However, by searching out what your new stop has in store, you can more readily get acquainted with the locals. You can attend events, get immersed in the culture, and gain a better understanding of what your new base has to offer.

6 tips to solo parenting success

Facebook

This household name is great for checking out local events. With their new(ish) feature, users can search upcoming parades, meetings, town happenings, and more by location. Get the details, save to get reminders, and even notify Facebook friends that you’re interested in each item. When starting out, Facebook is a great place to find what’s new and how you can get involved … or just how you can keep yourself busy!

MeetUp

Another free resource can be found online. While users creating events might pay, for searchers, the info is completely free. What sets this platform apart is the ability to search far and wide and by interest. Seek out what you enjoy and see what’s available surrounding your new duty station.

6 tips to solo parenting success

MWR … or your branch’s equivalent

Short for Morale, Welfare, and Recreation, each military branch (and each base) will have its own MWR office that hosts events. Follow them online and sign up for email notifications, or stop by in person for a list of what’s ahead and how you can get involved. MWR is known for rec centers, recreational rentals, kids’ sports leagues, movie showings, parties, and more.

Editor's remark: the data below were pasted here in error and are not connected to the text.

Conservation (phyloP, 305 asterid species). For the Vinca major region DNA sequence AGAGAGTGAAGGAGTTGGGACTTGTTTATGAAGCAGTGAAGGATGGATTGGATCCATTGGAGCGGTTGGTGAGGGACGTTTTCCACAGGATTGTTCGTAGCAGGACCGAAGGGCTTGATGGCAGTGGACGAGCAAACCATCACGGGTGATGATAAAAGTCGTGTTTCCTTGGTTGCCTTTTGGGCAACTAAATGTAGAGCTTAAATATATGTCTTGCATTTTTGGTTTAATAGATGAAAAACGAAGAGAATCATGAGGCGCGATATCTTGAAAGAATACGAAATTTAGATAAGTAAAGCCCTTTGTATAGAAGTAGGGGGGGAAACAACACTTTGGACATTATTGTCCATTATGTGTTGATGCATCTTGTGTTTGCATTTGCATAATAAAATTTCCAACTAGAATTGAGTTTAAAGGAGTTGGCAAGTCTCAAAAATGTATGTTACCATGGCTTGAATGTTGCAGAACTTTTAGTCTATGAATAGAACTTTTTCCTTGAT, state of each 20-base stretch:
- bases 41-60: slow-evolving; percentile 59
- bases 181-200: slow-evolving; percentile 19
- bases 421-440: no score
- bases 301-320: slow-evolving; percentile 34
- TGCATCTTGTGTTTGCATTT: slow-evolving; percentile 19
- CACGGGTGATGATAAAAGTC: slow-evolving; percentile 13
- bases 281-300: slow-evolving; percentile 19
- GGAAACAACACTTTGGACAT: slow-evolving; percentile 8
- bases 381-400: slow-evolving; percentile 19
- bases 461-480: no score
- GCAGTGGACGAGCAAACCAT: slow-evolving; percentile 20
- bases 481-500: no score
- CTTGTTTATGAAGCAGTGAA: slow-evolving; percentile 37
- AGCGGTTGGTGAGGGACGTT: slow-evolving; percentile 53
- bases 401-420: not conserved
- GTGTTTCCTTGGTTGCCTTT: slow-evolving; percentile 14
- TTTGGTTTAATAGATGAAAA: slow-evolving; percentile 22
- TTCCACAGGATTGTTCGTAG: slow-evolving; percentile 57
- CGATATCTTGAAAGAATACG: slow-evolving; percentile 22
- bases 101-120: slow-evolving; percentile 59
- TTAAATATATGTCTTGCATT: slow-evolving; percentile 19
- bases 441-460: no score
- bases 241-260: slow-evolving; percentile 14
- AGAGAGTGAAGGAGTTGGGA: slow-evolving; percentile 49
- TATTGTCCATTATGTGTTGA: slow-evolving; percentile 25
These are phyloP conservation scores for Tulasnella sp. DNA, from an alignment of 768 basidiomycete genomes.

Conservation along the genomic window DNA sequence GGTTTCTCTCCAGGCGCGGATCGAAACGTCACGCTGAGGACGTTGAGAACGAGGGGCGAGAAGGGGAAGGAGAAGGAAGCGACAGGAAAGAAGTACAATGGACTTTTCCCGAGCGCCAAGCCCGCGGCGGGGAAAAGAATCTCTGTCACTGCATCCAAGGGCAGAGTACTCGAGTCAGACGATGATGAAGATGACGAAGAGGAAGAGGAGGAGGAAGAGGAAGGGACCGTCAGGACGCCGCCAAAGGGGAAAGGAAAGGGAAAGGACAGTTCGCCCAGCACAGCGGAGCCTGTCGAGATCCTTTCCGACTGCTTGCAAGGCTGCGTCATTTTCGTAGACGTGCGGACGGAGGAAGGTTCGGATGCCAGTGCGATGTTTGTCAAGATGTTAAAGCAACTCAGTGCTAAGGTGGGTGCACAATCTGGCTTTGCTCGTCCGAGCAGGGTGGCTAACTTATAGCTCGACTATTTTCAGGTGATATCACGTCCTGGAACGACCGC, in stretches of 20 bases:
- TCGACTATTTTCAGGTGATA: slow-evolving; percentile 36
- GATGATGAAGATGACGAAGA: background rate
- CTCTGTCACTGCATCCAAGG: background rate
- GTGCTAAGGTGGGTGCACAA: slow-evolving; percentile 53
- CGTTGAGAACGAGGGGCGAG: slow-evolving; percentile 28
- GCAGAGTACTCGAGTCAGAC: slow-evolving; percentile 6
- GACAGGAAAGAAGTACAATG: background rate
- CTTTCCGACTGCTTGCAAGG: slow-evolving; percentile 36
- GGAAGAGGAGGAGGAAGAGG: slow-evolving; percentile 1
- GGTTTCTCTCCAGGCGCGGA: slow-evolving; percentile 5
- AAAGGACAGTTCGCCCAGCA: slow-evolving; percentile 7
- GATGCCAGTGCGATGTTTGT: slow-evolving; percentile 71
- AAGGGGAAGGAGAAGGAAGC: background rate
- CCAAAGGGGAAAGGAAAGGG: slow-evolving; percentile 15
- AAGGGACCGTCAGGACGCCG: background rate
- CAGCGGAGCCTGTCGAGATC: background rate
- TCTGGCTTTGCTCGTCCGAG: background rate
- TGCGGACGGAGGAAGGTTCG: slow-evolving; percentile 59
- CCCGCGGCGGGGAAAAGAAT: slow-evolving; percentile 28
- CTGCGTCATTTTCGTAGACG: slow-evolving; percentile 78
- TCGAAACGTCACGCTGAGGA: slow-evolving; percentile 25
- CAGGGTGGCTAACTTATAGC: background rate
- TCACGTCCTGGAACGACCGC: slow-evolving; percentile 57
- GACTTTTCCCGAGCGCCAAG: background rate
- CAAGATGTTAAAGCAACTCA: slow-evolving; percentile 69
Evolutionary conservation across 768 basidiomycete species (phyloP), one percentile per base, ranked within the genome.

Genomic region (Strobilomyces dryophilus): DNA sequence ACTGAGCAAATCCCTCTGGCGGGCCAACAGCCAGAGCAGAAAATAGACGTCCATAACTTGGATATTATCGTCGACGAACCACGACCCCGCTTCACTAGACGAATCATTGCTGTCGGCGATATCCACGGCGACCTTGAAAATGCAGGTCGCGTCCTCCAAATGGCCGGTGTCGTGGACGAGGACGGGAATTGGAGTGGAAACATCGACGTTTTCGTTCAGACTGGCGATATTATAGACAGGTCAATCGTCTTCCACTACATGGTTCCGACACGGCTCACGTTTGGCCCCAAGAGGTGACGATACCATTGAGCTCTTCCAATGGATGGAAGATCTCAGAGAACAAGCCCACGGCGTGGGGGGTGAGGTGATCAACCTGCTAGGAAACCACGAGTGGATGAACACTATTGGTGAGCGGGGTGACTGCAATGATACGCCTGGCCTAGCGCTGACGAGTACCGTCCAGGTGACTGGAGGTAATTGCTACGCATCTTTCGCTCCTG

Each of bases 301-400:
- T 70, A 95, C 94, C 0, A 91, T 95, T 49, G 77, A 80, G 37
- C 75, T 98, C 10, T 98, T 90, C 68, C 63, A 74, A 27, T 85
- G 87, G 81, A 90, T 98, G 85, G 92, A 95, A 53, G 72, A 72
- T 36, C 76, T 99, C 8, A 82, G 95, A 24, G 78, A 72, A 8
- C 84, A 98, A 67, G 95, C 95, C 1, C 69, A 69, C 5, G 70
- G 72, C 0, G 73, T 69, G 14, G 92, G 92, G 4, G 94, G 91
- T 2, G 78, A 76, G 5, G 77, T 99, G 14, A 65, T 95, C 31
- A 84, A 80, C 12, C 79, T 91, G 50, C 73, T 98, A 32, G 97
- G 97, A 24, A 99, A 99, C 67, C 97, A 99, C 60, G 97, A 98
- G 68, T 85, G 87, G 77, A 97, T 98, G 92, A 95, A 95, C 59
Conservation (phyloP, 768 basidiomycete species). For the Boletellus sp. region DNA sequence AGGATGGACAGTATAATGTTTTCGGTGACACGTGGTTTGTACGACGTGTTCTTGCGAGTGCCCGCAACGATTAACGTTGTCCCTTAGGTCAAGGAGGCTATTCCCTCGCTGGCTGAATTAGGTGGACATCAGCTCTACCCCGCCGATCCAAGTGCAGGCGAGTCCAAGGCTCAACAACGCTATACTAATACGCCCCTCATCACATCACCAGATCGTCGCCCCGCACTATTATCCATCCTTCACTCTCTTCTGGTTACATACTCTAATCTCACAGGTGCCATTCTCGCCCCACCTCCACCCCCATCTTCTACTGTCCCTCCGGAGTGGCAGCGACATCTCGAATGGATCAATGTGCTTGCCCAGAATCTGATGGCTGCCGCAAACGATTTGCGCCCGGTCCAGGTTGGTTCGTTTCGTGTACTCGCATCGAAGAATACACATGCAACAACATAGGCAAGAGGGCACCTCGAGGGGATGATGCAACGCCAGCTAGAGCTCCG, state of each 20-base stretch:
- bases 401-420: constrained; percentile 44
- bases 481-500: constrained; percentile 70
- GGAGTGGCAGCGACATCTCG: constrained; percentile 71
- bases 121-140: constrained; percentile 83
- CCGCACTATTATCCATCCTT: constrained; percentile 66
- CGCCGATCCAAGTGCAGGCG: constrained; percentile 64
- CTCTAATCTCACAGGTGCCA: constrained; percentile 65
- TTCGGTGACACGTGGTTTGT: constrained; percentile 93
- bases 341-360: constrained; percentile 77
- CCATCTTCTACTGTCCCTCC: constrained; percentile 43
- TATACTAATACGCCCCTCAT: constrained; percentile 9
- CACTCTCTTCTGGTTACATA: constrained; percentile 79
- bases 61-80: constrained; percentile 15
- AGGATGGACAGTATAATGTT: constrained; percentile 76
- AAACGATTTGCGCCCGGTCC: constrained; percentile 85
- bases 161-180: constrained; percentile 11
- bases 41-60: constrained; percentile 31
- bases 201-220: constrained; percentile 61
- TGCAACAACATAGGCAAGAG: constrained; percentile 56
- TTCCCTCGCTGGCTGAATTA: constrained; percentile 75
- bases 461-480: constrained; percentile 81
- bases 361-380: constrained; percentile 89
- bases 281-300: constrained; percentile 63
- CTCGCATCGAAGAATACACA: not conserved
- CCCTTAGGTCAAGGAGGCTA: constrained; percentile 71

Word of mouth

As you meet new folks, make a point to have real conversations. Tell them what you like and what you’re looking to do at your new base. You never know who knows what … or who might be willing to try something new. But you can’t get access to their wealth of information unless you make it a point to be friendly and say hello.

6 tips to solo parenting success

Out and about

Running errands just got more interesting! As you head to new spots in town, look for posters or bulletin boards that list upcoming dates. The grocery store, gas stations, the library — all of your regular errand stops, plus a few recreational, will inform you about upcoming activities. Make a point to seek out flyers or public boards and simply take note of what’s ahead.

Don’t sit in the dark when at a new duty station. Look for lists of what’s ahead for an easier way to transition and immerse yourself into the local culture. Military and civilian alike!

MIGHTY MILSPOUSE

Volunteers return safely to national cemeteries during COVID-19

Volunteers are returning to national cemeteries under certain circumstances, following strict COVID-19 guidance.

More than 40 volunteers displayed the new policies during an event Sept. 19 at Culpeper National Cemetery in Virginia. A group from a local Latter-day Saints church cleaned headstones while wearing masks and practicing social distancing.

“The reason we wanted to do this is every year we look for service to do in our community,” said Tyler Herring, who organized the volunteers. “It’s an honor to be able to come out to do this every year.”


Volunteers return safely to national cemeteries during COVID-19